Shame on you, especially since ‘Rocket 88’ was, arguably, the first real rock n roll song. I am still not clear on which one actually entered production first, but both the Olds 303 and the Caddy 331 were ’49s. There’s a cool 303 Olds on youtube with a vintage Cragar 4×2 bbl intake. I love multicarb set ups. The 5 carb set up must have looked awesome.
This classic has started me wondering: was there ever a more robustly designed engine than the 1st gen Cadillac ohv V8 (from the 331 ci 1949 thru the 429 ci version thru 1967). Although I’m a big mopar booster, I saw a lot of these cars in years gone by and cannot say that I ever recall seeing a Caddy of this vintage burning oil. And I saw a lot of older ones in the 60s and 70s in neighborhoods where their owners could not afford much maintenance. I am not sure that there was ever a more bulletproof powertrain than that old Cad V8 and the old 4 speed HydraMatic. Just wondering?
jpcavanaugh: The Olds V-8 was pretty robust, too, although it was unfortunately hooked up to the crappy “Slim Jim” automatic transmission from 1961-64.
NickR: Shame on you, especially since âRocket 88â² was, arguably, the first real rock n roll song.
The Caddy was the Duesenberg of the time, and the Olds was the…Auburn(?) of its time. The Olds Rocket V8 deserves full credit as being the Caddy’s little bother, but the Caddy did have more power and a better hp/weight ratio. That’s why it went to Le Mans.
OK, I just got smacked, right between the eyes, by deja vu. My dad was a Cadillac aficionado. Whilst viewing the photos in this post, I had a flashback to the early 50s and a Cadillac tail lamp assembly with a lower red reflector button that one would push, causing the entire assembly to flip up, exposing the fuel filler cap underneath. I must have been four or five years old. Was this a Cadillac feature, or am I simply delusional?
Yes it was a feature, Mervich. You have outdone yourself Paul. I await with baited breath the Rocket 88 send up.
Paul, you should ping me when you’re writing these tales as I almost always have a photo of historically important vehicles! (of course now that I claim that I’ll not have the next dozen you need.)
Hello Chuck, I wonder if you have any pics of the Petit Pataud other than those in the Le Mans 1950 Photo Archive. Despite what the lead article in this thread says, Cunningham made a number of mods to the stock coupe. Any photos of the engine as it appeared at Le Mans would be great. Unfortunately, the REVS Institute has put it back to original and no one seems to remember what it looked like in 1950.
As a pre-driver’s license lad in the early sixties, I saw one of these Caddies languishing in a used car lot. Looking under the hood and seeing the factory multple carb setup, I asked the salesman if I could buy just the engine. After dragging that boat anchor home, I learned more about IC engines than years in a tech school could have ever taught me. Thanks Cadillac! You were my idol.
As a pre-driver’s license lad in the early sixties, I saw one of these Caddies languishing in a used car lot. Looking under the hood and seeing the factory multiple carb setup, I asked the salesman if I could buy just the engine. After dragging that boat anchor home, I learned more about IC engines than years in a tech school could have ever taught me. Thanks Cadillac! You were my idol.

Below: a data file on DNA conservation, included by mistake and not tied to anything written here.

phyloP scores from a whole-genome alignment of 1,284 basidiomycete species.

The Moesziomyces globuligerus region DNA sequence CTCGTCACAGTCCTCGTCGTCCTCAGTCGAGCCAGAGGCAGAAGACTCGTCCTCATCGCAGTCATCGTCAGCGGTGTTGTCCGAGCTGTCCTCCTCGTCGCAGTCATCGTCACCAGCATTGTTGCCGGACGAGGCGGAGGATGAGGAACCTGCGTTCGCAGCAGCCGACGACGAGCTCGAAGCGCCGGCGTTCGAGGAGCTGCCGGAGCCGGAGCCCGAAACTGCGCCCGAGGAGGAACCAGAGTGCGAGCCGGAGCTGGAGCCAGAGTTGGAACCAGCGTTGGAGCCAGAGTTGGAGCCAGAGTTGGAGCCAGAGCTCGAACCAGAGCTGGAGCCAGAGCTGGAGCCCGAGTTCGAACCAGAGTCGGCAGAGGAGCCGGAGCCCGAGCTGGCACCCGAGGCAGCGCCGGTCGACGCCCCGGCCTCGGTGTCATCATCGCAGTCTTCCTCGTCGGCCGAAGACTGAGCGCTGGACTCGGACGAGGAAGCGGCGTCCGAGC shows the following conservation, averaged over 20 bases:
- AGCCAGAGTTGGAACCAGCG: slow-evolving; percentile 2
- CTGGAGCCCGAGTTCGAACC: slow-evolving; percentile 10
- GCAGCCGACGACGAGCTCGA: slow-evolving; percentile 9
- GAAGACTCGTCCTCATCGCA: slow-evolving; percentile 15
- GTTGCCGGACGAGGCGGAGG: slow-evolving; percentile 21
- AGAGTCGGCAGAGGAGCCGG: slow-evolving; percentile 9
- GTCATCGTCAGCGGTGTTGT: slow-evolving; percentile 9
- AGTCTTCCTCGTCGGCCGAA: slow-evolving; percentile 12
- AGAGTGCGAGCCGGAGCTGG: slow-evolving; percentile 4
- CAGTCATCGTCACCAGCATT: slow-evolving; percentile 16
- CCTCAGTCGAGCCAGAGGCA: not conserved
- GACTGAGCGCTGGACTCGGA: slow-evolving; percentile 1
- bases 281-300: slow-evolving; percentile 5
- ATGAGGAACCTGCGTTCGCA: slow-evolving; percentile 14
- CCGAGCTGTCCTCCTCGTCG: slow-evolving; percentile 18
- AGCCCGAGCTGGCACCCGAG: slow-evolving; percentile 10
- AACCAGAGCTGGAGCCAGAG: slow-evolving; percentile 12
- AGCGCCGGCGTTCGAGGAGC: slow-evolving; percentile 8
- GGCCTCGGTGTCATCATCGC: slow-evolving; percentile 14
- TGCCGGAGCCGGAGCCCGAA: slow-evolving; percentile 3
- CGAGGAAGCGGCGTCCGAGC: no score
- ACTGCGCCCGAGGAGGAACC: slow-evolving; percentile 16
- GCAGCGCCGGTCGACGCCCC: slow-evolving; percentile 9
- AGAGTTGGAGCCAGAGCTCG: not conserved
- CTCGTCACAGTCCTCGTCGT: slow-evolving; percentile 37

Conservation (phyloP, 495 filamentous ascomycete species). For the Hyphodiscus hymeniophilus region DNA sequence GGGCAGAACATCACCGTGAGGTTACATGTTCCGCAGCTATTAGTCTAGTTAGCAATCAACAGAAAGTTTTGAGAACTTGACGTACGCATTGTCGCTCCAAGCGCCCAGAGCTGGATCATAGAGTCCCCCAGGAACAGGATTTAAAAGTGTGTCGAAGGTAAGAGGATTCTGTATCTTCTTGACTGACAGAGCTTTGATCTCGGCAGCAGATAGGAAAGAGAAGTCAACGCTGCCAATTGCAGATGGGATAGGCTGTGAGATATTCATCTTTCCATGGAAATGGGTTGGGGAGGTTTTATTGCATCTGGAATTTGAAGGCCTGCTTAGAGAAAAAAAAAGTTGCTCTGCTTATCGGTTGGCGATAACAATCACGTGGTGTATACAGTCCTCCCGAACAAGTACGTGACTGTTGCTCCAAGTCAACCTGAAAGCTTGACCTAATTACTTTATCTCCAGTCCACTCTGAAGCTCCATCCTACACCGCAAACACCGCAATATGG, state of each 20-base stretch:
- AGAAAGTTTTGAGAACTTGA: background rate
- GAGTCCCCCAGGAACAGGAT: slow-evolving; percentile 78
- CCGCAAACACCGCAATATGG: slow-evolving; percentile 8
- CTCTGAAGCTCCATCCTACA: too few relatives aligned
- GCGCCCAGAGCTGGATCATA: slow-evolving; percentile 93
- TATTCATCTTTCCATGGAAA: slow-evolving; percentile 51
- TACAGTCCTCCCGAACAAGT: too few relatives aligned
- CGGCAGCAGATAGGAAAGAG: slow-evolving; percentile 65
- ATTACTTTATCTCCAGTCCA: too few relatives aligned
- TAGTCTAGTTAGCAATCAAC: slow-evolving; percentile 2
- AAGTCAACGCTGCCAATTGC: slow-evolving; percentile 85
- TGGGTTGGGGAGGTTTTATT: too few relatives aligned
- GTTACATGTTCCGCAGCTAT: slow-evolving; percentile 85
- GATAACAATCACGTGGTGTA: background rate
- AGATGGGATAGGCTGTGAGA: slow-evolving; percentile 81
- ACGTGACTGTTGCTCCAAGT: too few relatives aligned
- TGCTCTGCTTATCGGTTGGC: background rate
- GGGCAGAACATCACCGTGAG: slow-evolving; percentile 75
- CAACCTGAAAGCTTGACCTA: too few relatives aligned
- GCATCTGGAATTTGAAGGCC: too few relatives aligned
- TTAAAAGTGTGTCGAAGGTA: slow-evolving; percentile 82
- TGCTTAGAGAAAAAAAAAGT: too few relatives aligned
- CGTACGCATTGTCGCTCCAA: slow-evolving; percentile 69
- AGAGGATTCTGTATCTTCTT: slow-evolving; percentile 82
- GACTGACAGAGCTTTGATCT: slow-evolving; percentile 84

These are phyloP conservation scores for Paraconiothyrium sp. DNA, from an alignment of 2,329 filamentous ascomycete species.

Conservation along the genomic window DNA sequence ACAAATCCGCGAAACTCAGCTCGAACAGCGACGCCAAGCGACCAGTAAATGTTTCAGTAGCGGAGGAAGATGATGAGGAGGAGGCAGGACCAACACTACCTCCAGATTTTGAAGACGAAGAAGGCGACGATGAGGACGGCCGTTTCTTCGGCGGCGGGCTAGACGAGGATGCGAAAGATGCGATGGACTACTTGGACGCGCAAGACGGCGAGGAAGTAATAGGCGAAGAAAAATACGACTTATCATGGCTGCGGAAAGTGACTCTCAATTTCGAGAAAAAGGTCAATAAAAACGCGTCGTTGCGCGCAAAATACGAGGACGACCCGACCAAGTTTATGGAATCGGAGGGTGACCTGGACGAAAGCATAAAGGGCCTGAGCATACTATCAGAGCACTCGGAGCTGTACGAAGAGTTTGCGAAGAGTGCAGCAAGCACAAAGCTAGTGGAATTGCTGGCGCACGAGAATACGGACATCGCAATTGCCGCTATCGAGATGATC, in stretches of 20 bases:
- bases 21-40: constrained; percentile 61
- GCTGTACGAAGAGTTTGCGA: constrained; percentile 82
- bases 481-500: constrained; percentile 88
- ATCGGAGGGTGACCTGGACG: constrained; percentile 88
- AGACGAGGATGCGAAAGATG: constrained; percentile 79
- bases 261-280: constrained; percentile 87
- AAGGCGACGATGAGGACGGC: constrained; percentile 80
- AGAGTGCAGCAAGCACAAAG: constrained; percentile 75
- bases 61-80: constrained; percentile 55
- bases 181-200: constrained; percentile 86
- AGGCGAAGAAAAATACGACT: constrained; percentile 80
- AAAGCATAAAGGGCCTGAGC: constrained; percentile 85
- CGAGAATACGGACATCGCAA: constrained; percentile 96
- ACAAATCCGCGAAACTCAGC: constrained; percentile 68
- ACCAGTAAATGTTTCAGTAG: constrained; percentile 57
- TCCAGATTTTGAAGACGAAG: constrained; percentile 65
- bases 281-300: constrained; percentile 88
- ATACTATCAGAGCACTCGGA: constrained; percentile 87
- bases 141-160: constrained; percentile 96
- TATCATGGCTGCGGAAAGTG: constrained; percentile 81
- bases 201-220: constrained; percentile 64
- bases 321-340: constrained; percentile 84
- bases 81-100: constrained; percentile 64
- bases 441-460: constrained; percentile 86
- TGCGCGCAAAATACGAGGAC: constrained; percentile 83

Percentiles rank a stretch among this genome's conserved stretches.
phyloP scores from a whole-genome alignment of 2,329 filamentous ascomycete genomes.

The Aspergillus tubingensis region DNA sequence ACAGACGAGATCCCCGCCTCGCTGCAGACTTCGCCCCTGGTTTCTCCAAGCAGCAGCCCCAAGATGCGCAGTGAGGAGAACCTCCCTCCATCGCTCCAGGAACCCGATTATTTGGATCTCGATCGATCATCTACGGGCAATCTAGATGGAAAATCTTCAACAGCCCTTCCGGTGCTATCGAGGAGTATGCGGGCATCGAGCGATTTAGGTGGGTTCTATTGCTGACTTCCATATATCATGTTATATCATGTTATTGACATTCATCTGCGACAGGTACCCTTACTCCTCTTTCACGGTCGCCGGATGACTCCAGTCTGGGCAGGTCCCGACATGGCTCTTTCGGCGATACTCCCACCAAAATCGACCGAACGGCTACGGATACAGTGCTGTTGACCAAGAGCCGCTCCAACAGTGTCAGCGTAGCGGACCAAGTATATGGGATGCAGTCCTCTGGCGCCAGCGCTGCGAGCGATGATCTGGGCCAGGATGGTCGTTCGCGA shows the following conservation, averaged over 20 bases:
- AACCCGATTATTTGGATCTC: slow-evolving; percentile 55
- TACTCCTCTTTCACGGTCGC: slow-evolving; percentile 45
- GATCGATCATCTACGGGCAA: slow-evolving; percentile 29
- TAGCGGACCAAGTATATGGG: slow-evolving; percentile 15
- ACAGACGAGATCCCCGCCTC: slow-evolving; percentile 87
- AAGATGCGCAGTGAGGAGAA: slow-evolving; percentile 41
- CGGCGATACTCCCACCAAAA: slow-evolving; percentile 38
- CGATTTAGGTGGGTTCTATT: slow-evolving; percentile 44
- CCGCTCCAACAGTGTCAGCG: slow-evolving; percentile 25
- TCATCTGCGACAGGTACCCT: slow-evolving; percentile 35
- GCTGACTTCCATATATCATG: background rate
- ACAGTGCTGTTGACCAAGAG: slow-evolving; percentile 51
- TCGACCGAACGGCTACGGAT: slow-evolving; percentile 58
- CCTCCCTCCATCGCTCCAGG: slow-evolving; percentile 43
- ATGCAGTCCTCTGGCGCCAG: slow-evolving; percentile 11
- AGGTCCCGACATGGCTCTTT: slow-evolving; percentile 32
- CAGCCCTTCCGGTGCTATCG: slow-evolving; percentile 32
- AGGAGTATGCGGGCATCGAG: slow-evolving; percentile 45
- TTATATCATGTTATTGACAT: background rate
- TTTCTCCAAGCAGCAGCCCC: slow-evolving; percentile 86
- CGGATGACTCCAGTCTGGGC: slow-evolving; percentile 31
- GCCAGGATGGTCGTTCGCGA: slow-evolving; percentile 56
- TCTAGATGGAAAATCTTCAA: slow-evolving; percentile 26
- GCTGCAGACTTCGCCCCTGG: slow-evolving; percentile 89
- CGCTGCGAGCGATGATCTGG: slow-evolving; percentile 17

This piece brought to mind that John Bond, founder of Road & Track, had been an engineer at Cadillac.
Mervich, your mention of the flip-up taillight led me to recall that feature, and how I used to wonder how GM got away with putting an electrical device in such close proximity to gasoline fumes.
Damn! That thing utterly reeks of testosterone, Old Spice and T Rex! It hairy pecs, body sweat and pumped! You look at this car and you realize that it is the great grandpa of Mustangs, Camaros, Challengers and 300s.
The dudes that made this car bombed Germany to smithereens, nuked Japan and gave us the baby boom when they returned.
davejay: Good lord; the CTS-V weighs more than the 1983 Mercedes 240D on vacation in my garage? How did THAT happen?
GM surely needs to return to its roots. Don’t make cars more complicated, just design them elegantly and use top-quality construction and materials. Success will follow!
Thankyou for the link to the picture of the sedanette. My favorite 40s car style. Circa 1970, a bunch of my friends drove a 50 Caddy hearse to the west coast. IIRC, no major issues were incurred with a vehicle that had been driven to death then given a minimum of life support. It did have a 3 speed stick.
Not a plasticity steriod mobile promoted by 2nd rate battery salesmen who some how get promoted to be GM management.
Hmmm, I see the garter hanging from the rearview mirror. If I have my customs right, doesn’t that signify the owner is still a bachelor? Just proves women have NO CLASS anymore.
Not trying to flame, but it’s really depressing that you have to look this far back to find a good GM car. :(
They’ve been flatly terrible since the 1970s at least, Where did they lose the way? I know the first fuel crisis screwed them up pretty hard, but did they just never recover from that?
Also beancounters. Lots and lots of beancounters make cheap, horrible cars. GM is the WalMart of carmakers, just like you can’t buy anything worth having, anything that’s not hideously cheap tat – from a WalMart, so goes it for General (Government) Motors.
The Cadillac came before the Rocket 88. The two engines were designed more or less at the same time, but the Olds V8 was originally intended only for the big Ninety-Eight. Putting it in the smaller chassis of the Seventy-Six was a controversial decision — both Cadillac and GM management were not keen on it — and the “Rocket Eighty-Eight” didn’t go on sale until February 1949, months after the ’49 model year started.
Also, Cadillac introduced the fuel filler under the taillight trick back in 1941. From a practical standpoint, it was better than GM’s sixties and seventies trick of hiding the filler behind the rear license plate, where it was hard to fill up the tank without getting gasoline backwash all over yourself (I suppose in the days of full-service gas stations, that wasn’t the driver’s problem).
Is it me, or does Cunningham’s Monstre look a lot like a proto-Can-Am or LeMans car only minus the ff spoiler and the rr wing, and about 20 years ahead of time?
Hey Mike nice coupe I e-mailed Neidermeyer and got no reply. I have 5 or more Vinty Caddie stories about Eugene. I also have a 1950 series 61 coupe it is Berkshire blue iridescent. I grew up in Eugene. Is this a Cadillac Joe or Doc Ranken car? These are the best cars made and will last another 60 years. JDL
Me too and it’s also Berkshire Blue with 37K original miles. Email me and I’ll send you some pics if you’re interested. [email protected]